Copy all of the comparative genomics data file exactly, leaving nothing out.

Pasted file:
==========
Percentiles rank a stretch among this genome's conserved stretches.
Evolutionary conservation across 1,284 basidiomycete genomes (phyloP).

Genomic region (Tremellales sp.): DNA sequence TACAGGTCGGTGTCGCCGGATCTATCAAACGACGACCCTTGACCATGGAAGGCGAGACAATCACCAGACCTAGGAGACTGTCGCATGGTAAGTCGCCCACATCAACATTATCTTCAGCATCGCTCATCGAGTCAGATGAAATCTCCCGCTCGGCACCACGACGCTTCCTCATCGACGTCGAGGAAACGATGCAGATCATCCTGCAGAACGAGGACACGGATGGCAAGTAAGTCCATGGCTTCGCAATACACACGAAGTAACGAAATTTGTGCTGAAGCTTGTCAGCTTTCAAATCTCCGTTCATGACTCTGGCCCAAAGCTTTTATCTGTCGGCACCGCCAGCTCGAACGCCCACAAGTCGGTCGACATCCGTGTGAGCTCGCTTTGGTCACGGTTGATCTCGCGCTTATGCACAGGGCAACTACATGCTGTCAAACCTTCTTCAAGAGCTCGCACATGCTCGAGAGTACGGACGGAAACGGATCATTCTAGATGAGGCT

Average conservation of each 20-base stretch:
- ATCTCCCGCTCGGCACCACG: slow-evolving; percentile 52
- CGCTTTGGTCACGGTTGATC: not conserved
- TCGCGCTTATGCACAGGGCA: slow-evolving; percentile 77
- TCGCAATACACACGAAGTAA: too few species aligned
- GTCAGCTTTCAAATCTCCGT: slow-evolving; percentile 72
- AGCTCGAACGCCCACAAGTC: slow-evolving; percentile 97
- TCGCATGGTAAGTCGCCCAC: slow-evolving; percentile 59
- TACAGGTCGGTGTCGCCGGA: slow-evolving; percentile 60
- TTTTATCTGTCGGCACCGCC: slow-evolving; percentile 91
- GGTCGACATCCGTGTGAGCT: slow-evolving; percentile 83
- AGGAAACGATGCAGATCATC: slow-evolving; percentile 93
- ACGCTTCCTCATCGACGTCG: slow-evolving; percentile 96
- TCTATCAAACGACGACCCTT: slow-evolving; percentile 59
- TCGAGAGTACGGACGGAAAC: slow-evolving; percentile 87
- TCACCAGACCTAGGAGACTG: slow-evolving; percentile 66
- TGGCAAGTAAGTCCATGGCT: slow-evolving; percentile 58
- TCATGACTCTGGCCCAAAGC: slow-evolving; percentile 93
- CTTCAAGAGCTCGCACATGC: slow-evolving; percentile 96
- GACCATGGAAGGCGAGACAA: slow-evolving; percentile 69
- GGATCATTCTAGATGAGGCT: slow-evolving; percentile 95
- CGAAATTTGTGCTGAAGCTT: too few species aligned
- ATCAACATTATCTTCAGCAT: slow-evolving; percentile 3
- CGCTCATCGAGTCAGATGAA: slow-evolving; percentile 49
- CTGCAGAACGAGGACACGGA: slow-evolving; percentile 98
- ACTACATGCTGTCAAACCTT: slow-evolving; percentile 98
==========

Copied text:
Percentiles rank a stretch among this genome's conserved stretches.
Evolutionary conservation across 1,284 basidiomycete genomes (phyloP).

Genomic region (Tremellales sp.): DNA sequence TACAGGTCGGTGTCGCCGGATCTATCAAACGACGACCCTTGACCATGGAAGGCGAGACAATCACCAGACCTAGGAGACTGTCGCATGGTAAGTCGCCCACATCAACATTATCTTCAGCATCGCTCATCGAGTCAGATGAAATCTCCCGCTCGGCACCACGACGCTTCCTCATCGACGTCGAGGAAACGATGCAGATCATCCTGCAGAACGAGGACACGGATGGCAAGTAAGTCCATGGCTTCGCAATACACACGAAGTAACGAAATTTGTGCTGAAGCTTGTCAGCTTTCAAATCTCCGTTCATGACTCTGGCCCAAAGCTTTTATCTGTCGGCACCGCCAGCTCGAACGCCCACAAGTCGGTCGACATCCGTGTGAGCTCGCTTTGGTCACGGTTGATCTCGCGCTTATGCACAGGGCAACTACATGCTGTCAAACCTTCTTCAAGAGCTCGCACATGCTCGAGAGTACGGACGGAAACGGATCATTCTAGATGAGGCT

Average conservation of each 20-base stretch:
- ATCTCCCGCTCGGCACCACG: slow-evolving; percentile 52
- CGCTTTGGTCACGGTTGATC: not conserved
- TCGCGCTTATGCACAGGGCA: slow-evolving; percentile 77
- TCGCAATACACACGAAGTAA: too few species aligned
- GTCAGCTTTCAAATCTCCGT: slow-evolving; percentile 72
- AGCTCGAACGCCCACAAGTC: slow-evolving; percentile 97
- TCGCATGGTAAGTCGCCCAC: slow-evolving; percentile 59
- TACAGGTCGGTGTCGCCGGA: slow-evolving; percentile 60
- TTTTATCTGTCGGCACCGCC: slow-evolving; percentile 91
- GGTCGACATCCGTGTGAGCT: slow-evolving; percentile 83
- AGGAAACGATGCAGATCATC: slow-evolving; percentile 93
- ACGCTTCCTCATCGACGTCG: slow-evolving; percentile 96
- TCTATCAAACGACGACCCTT: slow-evolving; percentile 59
- TCGAGAGTACGGACGGAAAC: slow-evolving; percentile 87
- TCACCAGACCTAGGAGACTG: slow-evolving; percentile 66
- TGGCAAGTAAGTCCATGGCT: slow-evolving; percentile 58
- TCATGACTCTGGCCCAAAGC: slow-evolving; percentile 93
- CTTCAAGAGCTCGCACATGC: slow-evolving; percentile 96
- GACCATGGAAGGCGAGACAA: slow-evolving; percentile 69
- GGATCATTCTAGATGAGGCT: slow-evolving; percentile 95
- CGAAATTTGTGCTGAAGCTT: too few species aligned
- ATCAACATTATCTTCAGCAT: slow-evolving; percentile 3
- CGCTCATCGAGTCAGATGAA: slow-evolving; percentile 49
- CTGCAGAACGAGGACACGGA: slow-evolving; percentile 98
- ACTACATGCTGTCAAACCTT: slow-evolving; percentile 98